Transactional SQL database, an enhanced drop-in replacement for MySQL.
MariaDB is a drop-in replacement of MySQL, forked by the community from the latter. To learn more about MariaDB, visit upstream feature page, and to see main differences from MySQL, see compatibility documentation.
MariaDB is preferred MySQL implementation in Fedora. MariaDB can be usually used instead of MySQL as a drop-in replacement in most practical cases and most of the applications will work exactly the same. However, when you need to install Community MySQL, it is available as community-mysql package in Fedora repositories.
Generally, most of the documentation for MySQL is valid also for MariaDB.
Fedora usually ships only the most recent stable version of MariaDB.
You can find various (unsupported) versions in the maintainer’s COPR repositories.
Learn more about current version at upstream documentation. The package is called
mariadb (client tools) and
mariadb-server (server daemon).
Fedora also ships MariaDB with Galera patch. The package with MariaDB Galera is called
mariadb-galera-server and the wsrep plug-in is available in package
galera. See section How to install MariaDB Galera on Fedora for more information.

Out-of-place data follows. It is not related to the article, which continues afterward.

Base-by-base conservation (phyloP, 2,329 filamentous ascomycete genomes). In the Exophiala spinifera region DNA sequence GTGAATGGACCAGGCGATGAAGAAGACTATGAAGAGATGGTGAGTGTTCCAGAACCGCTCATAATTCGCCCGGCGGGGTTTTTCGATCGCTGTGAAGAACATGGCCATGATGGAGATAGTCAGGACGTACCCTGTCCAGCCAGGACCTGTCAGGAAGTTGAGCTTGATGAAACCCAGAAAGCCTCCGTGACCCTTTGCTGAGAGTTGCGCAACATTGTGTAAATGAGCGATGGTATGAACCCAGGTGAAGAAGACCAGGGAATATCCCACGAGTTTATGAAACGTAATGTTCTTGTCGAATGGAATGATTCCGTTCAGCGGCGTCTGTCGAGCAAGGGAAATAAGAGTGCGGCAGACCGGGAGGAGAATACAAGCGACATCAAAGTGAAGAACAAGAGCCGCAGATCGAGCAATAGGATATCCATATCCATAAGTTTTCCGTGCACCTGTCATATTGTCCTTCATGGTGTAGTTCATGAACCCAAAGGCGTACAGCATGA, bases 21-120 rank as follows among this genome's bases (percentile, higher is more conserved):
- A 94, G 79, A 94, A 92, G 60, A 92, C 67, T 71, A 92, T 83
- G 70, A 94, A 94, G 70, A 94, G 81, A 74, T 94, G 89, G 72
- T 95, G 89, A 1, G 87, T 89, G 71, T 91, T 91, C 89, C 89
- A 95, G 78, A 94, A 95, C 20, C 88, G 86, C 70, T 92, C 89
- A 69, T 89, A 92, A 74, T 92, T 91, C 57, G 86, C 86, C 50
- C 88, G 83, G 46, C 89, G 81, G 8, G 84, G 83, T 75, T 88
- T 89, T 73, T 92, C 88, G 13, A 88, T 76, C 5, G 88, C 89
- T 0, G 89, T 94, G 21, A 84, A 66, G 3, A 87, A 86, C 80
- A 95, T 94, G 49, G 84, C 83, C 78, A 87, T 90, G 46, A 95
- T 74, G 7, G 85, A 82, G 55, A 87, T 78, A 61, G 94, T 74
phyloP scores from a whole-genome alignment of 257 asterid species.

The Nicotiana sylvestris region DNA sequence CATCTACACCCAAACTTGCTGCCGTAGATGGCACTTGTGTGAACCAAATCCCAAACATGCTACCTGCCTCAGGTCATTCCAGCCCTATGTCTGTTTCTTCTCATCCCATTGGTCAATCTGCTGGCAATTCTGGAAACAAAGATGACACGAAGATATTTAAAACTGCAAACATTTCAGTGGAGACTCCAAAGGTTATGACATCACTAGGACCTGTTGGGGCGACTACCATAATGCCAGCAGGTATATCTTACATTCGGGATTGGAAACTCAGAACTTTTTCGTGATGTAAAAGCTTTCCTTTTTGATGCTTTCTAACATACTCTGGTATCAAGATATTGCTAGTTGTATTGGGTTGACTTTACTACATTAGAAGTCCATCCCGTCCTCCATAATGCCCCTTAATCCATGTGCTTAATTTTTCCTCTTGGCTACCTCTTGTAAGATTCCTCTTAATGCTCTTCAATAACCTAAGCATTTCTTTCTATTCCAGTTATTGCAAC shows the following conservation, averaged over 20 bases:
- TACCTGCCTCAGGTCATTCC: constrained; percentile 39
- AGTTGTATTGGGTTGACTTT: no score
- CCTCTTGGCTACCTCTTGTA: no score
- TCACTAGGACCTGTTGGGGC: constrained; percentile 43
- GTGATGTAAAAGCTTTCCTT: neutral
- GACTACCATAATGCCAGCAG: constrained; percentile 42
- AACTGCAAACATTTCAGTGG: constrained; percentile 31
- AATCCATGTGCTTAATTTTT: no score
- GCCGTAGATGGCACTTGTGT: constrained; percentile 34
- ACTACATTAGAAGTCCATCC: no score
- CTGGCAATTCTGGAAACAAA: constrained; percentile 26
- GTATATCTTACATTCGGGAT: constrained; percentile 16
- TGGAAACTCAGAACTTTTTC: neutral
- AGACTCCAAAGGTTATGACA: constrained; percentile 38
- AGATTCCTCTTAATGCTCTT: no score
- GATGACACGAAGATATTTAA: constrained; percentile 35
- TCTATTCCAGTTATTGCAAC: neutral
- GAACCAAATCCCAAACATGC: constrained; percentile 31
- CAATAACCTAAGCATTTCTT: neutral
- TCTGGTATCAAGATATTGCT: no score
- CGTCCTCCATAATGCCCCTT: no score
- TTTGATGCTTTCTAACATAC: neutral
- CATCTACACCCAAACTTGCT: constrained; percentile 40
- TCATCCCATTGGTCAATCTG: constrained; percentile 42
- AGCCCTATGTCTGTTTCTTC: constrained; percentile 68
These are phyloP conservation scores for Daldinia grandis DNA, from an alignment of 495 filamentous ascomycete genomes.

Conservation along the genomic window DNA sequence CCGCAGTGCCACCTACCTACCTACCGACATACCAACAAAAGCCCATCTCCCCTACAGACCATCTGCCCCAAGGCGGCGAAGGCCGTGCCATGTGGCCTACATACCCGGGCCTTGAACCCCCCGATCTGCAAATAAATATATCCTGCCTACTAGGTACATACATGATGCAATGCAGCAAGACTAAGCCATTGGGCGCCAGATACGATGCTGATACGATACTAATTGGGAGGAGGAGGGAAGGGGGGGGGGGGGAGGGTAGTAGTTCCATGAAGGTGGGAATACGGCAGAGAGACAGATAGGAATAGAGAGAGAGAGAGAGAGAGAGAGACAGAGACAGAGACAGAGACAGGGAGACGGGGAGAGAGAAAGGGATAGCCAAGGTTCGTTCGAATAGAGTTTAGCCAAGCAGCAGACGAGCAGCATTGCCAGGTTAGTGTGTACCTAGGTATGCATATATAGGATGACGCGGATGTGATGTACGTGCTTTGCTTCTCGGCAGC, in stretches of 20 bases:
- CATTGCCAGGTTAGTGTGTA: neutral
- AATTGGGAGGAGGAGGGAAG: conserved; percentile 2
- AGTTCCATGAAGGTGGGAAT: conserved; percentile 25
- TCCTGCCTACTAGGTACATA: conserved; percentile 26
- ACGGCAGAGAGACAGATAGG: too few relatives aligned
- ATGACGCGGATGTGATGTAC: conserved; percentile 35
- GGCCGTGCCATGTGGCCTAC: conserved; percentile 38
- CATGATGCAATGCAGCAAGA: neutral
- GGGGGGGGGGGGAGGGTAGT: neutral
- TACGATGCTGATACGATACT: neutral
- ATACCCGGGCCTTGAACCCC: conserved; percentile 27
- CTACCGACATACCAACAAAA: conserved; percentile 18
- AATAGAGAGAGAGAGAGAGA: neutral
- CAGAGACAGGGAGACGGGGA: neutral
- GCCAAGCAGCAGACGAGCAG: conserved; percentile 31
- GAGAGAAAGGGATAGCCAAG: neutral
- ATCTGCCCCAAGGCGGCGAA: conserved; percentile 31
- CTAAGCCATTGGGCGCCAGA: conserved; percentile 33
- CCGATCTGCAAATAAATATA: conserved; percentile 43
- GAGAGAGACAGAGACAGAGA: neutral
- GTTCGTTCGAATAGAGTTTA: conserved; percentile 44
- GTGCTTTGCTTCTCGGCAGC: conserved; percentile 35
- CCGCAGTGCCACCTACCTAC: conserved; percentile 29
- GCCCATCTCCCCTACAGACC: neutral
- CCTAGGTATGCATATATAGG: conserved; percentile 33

In order to install MariaDB client package, run:
$ sudo dnf install mariadb
In order to install MariaDB server package, run:
$ sudo dnf install mariadb-server
If you need to connect to the MariaDB server using GUI, install either phpMyAdmin:
$ sudo dnf install phpMyAdmin
Or install Libre Office Base with JDBC plug-in for MariaDB:
$ sudo dnf install libreoffice-base mariadb-java-client
For connecting to the MariaDB server using ODBC, install
$ sudo dnf install mariadb-connector-odbc
MariaDB runs on port 3306 by default and creates a local unix socket at
/var/lib/mysql/mysql.sock. By default, data is stored in the
/var/lib/mysql directory and logs are located under
/var/log/mariadb/. In order to change these directories, pay attention to use correct SELinux context and owner.
Right after installing, the data directory is empty. It is initialized during the first start.
To start MariaDB server, run:
$ sudo systemctl start mariadb
In order to setup MariaDB to start after system reboot, run: